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Self-Monitoring Blood-Pressure Kiosks Coming to Charlotte

CHARLOTTE, N.C. – Charlotte residents soon will be able to check their own blood pressure at two city locations.

The self-monitoring kiosks, placed at the Goodwill Opportunity Campus and Camino Community Health Center, will be open to the public on May 17, World Hypertension Day.

Because there are no outward symptoms of high blood pressure, said Marques Fitch, vice president for health strategies at the American Heart Association, it’s known as a silent killer that can lead to stroke and kidney failure if left undetected.

“Here in Mecklenburg County, more than 240,000 people have high blood pressure,” he said, “and the areas that we’re targeting are some of the areas highest hit in chronic disease and lowest access to care.”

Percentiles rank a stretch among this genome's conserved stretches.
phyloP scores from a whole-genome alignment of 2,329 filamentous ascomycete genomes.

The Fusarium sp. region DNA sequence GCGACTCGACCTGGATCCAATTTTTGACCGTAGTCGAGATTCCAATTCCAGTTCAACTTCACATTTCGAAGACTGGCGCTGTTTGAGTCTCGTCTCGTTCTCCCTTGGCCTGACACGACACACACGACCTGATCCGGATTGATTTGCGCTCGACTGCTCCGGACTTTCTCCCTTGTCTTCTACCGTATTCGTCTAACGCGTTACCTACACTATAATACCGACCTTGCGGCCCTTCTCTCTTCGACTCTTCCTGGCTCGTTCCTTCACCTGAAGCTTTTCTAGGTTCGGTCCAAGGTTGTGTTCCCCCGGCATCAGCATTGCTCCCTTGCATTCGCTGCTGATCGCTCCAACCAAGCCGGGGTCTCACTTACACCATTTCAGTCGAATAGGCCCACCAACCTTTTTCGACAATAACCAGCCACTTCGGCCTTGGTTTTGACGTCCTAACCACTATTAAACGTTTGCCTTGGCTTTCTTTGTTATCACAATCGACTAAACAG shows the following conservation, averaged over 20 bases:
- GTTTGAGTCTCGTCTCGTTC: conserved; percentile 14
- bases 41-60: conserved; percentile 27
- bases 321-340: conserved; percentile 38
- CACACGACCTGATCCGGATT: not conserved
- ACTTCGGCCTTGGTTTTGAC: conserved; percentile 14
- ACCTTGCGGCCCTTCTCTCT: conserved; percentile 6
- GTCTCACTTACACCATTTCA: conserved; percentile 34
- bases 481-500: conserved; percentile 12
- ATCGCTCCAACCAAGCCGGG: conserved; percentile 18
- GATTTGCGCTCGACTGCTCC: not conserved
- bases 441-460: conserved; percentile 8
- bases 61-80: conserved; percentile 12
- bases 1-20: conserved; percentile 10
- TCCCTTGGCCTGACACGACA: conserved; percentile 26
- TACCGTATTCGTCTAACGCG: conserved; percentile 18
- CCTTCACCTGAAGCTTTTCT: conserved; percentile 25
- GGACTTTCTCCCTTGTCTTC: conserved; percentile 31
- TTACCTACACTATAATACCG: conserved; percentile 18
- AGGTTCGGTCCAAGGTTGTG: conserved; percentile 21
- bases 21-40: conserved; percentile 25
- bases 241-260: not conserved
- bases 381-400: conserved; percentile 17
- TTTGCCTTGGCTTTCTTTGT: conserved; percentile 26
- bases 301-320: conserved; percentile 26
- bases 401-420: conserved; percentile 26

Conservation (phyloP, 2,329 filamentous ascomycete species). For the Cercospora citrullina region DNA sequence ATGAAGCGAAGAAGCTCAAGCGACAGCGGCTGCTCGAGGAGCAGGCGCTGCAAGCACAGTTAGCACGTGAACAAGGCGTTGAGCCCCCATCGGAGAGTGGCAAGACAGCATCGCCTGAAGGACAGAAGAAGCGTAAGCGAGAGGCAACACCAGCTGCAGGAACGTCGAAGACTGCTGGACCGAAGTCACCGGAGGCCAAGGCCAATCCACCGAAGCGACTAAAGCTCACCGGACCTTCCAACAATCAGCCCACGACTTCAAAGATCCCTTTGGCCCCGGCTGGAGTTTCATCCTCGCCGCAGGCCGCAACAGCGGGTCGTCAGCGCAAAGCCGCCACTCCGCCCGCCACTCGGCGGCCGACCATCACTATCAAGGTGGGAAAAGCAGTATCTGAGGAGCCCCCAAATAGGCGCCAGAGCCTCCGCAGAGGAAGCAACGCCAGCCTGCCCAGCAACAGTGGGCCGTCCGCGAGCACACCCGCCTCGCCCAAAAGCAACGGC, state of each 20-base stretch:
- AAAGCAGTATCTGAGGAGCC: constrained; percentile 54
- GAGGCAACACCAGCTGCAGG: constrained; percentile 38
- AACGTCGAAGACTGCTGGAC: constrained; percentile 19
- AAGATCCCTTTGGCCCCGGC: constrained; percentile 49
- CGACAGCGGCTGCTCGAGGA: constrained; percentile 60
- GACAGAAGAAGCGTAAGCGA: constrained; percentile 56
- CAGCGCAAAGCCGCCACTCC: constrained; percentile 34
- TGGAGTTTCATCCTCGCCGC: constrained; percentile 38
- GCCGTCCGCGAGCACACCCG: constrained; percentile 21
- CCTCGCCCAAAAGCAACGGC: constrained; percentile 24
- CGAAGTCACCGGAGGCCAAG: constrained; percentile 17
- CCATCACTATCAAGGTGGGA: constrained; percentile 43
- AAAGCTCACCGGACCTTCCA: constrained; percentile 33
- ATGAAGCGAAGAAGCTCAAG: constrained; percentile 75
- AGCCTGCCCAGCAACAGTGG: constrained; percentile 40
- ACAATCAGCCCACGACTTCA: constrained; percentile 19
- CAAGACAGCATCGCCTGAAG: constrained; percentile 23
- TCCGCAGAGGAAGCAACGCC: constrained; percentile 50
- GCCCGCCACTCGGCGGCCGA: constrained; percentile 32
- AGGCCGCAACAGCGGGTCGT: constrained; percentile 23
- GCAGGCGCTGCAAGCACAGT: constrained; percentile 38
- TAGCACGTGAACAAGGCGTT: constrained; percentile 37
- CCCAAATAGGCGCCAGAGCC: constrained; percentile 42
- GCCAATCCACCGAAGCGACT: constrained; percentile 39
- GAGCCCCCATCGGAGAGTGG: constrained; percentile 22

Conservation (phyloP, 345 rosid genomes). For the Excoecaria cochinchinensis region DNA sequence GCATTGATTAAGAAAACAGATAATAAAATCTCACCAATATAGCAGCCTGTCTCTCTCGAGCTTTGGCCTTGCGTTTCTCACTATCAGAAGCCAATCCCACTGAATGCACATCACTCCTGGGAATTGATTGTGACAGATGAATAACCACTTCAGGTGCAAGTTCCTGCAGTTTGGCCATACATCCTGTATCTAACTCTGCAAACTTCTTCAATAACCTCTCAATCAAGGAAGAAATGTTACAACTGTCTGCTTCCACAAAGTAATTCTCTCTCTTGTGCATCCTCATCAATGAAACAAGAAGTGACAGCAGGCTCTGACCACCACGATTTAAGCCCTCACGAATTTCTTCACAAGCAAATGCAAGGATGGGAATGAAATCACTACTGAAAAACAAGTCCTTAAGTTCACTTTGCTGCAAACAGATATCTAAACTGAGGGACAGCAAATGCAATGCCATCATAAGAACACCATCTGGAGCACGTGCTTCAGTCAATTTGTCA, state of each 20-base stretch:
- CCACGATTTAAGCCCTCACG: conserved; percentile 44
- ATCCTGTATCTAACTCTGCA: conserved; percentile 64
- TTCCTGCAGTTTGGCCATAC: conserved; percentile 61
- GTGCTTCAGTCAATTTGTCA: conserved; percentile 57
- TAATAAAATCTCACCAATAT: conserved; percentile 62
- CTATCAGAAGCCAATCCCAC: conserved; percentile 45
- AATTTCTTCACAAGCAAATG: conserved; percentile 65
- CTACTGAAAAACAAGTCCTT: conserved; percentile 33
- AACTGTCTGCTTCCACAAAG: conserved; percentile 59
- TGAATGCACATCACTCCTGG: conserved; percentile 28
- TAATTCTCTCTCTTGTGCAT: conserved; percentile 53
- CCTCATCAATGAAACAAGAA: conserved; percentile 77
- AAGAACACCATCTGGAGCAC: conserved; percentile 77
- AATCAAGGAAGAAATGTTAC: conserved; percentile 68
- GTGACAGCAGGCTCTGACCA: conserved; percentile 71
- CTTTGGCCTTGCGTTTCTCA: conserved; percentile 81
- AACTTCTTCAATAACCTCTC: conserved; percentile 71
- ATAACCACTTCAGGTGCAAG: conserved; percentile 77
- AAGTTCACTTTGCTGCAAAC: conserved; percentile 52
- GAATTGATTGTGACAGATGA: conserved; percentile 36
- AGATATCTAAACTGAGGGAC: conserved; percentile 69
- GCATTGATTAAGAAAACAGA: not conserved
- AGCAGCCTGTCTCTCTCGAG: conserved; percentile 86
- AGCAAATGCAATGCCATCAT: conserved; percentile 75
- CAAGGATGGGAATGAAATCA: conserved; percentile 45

According to the United Health Foundation, more than 43% of North Carolinians between ages 45 and 64 have been told by a doctor that they have high blood pressure. Among those older than 64, it’s more than 65%. Increasing physical activity, reducing salt intake and eating more fruits and vegetables can help keep blood pressure under control.

Research from the American Heart Association shows 44% of residents living in six Charlotte ZIP Codes have high blood pressure, compared with 27% in other neighborhoods, and studies have shown hypertension is common in African-American and Hispanic populations. Fitch said placing the blood-pressure kiosks in predominantly Hispanic areas will allow people to take steps to improve their health, even if they don’t have a primary-care physician.

“Camino Community Center services primarily the Spanish-speaking population,” he said. “They see about 25,000 people over the course of a year, and the machine that will be placed there will be a bilingual machine, so it will be in English and Spanish, so the population can really get the care it deserves.”

According to the North Carolina State Center for Health Statistics, the biggest risk factors for hypertension can be modified by maintaining a healthy weight, getting more aerobic exercise and not smoking.

More information is online at eatsmartmovemorenc.com.

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